‘Things Change Because You Do Things’ Says Napa’s Only Black Wine CEO
McCoy has been on a tear ever since, expanding Lawrence’s wine portfolio. First he refocused Heitz on its top single-vineyard cabernets and dropped some smaller wines like zinfandel. He bought famed vineyards Haynes and Wildwood in 2019 and two iconic wineries, Burgess Cellars and Stony Hill, in 2020—then appointed young winemakers to carry them forward. He launched the less expensive Brendel brand and formed an American négociant and import company called Demeine Estates. He’s also spinning off Heitz’s Ink Grade Vineyard into an estate winery with its own label.
All of it fits into a vision of an old-school, elegant, balanced style. Here he tells us all about it. (Remarks have been edited for clarity and brevity.)
With so many properties, how do you manage harvest?
We have an incredible team at each winery. It’s my job to know what’s going on everywhere, but I don’t have to be present, hovering. I get an email every day of what’s being picked where and taste all fermenting wines two to three days after the grapes have been picked.
Last fall’s wildfires destroyed Burgess Cellars two weeks after you bought it. What preventive steps did you take this year?
We’re thinking long-term, using regenerative farming practices to bring moisture back to the soil. And we learned to make sure there’s nothing around to catch fire by trimming trees, bringing in goats to clear brush, and mowing to keep cover crops short.
During the busy harvest season, you’re opening three new tasting rooms. Seriously?
To be really successful in the wine business, you also have to be about hospitality. Heitz is one of the great wine estates in the world, and we needed to invest in it like it was Château Petrus. With designer Peter Fleming, I planned the tasting room, which is off busy Highway 29, like a three-star restaurant. The entry has limestone columns and a stone road to slow you down and calm you. You decompress in a garden at tables with linen cloths, silver, and Zalto glasses. The music—jazz, blues, soul—and charcuterie are all American. For our new, less expensive brand, Brendel, we’re opening a casual wine bar with a young, go-and-have-fun aesthetic in mid-October. Outdoor tasting experiences at Burgess Cellars’ new facility also started in September.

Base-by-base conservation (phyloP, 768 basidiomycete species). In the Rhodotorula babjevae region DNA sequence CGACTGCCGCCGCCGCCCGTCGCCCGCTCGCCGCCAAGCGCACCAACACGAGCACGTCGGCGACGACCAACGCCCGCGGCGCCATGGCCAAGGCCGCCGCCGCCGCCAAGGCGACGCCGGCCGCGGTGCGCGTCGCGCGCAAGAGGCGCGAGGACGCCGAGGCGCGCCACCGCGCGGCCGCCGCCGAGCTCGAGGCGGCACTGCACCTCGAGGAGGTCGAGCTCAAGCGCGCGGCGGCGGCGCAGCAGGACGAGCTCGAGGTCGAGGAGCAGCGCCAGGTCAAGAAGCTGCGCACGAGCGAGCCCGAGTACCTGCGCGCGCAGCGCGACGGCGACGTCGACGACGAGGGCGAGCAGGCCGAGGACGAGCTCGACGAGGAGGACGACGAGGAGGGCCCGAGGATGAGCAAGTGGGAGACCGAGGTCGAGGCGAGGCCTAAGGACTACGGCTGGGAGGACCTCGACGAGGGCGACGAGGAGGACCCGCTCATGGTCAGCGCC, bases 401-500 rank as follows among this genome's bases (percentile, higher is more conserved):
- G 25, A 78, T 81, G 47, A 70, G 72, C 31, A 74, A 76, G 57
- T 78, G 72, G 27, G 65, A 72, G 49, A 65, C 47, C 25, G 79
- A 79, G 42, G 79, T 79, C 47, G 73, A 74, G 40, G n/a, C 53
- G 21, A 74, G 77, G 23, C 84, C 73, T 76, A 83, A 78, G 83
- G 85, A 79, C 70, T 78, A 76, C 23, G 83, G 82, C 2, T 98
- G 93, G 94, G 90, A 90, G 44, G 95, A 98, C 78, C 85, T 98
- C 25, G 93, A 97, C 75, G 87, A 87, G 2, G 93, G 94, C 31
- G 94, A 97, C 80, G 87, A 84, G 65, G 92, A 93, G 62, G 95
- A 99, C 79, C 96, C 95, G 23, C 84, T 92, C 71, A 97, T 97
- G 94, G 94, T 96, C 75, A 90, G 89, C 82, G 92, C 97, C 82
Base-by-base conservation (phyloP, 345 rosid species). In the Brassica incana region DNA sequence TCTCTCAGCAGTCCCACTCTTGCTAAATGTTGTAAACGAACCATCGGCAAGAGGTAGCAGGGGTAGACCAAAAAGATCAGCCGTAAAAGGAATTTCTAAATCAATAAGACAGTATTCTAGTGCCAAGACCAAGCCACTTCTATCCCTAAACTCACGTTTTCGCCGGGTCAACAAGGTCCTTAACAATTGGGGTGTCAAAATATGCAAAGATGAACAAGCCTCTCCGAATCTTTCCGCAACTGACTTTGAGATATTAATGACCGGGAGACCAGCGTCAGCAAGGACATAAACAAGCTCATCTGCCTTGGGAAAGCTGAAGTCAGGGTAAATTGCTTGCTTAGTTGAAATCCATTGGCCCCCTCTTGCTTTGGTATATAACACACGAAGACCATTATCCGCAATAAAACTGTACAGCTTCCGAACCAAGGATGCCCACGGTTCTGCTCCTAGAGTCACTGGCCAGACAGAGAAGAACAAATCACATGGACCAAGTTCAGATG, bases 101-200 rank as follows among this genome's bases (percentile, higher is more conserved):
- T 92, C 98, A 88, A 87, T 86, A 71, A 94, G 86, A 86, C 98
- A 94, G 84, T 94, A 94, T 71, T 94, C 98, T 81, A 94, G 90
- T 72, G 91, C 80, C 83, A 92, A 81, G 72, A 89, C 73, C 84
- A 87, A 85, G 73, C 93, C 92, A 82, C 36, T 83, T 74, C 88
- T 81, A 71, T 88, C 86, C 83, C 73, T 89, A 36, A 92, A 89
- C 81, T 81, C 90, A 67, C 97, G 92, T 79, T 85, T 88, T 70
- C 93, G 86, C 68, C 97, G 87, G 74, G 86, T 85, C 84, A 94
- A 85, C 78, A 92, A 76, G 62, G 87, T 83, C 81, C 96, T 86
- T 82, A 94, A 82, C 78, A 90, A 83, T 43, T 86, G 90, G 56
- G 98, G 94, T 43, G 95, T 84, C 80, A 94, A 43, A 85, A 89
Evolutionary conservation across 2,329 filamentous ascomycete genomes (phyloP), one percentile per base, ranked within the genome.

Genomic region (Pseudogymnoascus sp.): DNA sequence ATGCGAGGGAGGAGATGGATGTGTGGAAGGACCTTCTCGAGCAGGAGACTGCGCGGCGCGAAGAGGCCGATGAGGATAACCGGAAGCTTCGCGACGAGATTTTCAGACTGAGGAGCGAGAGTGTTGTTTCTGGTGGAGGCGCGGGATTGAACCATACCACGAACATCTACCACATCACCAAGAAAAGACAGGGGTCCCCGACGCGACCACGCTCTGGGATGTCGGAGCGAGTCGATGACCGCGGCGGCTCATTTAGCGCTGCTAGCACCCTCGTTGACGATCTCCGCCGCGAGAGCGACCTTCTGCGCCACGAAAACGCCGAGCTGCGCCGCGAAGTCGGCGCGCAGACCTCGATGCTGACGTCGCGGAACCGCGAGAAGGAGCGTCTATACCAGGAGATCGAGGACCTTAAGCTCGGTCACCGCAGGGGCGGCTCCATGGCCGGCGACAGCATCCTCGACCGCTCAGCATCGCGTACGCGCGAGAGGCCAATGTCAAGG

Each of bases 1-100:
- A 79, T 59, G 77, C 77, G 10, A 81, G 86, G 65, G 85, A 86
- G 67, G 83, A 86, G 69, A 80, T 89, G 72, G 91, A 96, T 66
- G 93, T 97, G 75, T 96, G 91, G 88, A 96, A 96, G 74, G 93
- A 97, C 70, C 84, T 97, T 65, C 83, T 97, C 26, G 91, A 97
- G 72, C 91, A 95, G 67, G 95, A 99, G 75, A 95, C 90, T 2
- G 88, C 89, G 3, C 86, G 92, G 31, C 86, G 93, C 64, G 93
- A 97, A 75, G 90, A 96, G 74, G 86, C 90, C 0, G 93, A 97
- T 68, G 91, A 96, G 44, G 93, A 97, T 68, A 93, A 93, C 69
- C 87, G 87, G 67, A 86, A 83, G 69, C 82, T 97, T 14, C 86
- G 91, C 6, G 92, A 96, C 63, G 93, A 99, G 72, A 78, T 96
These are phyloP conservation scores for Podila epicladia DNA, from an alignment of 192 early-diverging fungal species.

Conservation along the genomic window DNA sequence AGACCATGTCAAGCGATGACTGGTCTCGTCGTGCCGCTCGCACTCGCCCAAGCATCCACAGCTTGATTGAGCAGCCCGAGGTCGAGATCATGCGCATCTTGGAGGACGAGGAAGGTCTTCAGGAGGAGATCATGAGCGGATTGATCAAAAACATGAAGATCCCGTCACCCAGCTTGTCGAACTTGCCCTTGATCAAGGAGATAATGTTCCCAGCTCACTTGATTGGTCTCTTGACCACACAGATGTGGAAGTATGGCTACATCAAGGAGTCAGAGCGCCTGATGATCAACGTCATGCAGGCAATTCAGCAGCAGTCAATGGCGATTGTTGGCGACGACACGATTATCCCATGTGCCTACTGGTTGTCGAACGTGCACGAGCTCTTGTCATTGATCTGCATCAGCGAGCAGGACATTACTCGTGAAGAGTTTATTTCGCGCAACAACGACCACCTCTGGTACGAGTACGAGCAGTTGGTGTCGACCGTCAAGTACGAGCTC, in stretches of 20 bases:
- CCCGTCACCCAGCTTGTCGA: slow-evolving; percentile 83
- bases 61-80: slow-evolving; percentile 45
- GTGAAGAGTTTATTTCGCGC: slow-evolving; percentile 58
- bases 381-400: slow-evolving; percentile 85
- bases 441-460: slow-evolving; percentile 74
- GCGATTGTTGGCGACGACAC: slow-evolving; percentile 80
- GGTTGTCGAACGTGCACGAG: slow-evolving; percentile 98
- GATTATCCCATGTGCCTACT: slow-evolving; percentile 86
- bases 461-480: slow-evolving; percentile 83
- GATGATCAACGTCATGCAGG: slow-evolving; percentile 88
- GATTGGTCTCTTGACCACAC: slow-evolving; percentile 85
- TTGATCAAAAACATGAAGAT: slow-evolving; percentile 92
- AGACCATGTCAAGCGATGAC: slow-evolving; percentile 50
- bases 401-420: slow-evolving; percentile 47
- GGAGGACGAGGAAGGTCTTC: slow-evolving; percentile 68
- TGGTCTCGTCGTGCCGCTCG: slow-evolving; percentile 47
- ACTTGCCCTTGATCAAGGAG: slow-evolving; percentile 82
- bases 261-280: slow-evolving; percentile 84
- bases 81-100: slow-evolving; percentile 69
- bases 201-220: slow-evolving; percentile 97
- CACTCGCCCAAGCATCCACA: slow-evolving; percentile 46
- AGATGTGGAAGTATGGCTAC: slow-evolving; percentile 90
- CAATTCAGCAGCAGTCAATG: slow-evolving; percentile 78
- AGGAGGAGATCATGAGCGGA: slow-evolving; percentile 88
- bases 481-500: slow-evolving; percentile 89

You’re about to launch new wines, too?
A Heitz cabernet, Lot C-91. It resurrects a historical blend of single vineyards that Joe Heitz made only once, in 1969. There were no notes about old bottles I found in the library cellar, so we had to chase down collectors for information to re-create it. Then there’s Ink Grade. It’s such a unique and diverse site on Howell Mountain. Winemaker Matt Taylor and I are still figuring out what we want the wine to express. I often stop by on my way home after work to try his micro experiments. Wines under the label will come out in 2022.
After the Black Lives Matter protests, you helped start the Roots Fund. What has it accomplished so far?
I hate to be loud and call people out. Things change because you do things, not because of what you say. I worked with two friends, one at the Hue Society [a community dedicated to Black wine culture], to create this nonprofit to help people of color learn about wine industry job possibilities and support them. It’s been more successful than I’d ever imagined. We’ve raised hundreds of thousands of dollars, given out 40 fellowships, and just sent our first scholar to France to spend the year at the Burgundy School of Wine and Spirits Business.
And you’ve also been filming a series for CNN. What’s it about, and when will we see it?
I don’t think wine really translates to TV. It’s something to experience directly. The series—it’s called Nomad With Carlton McCoy—ticks all the boxes about what makes up local culture today in six destinations around the world. It’s not just food, but also music, art, religion, fashion. Expect it in spring 2022.
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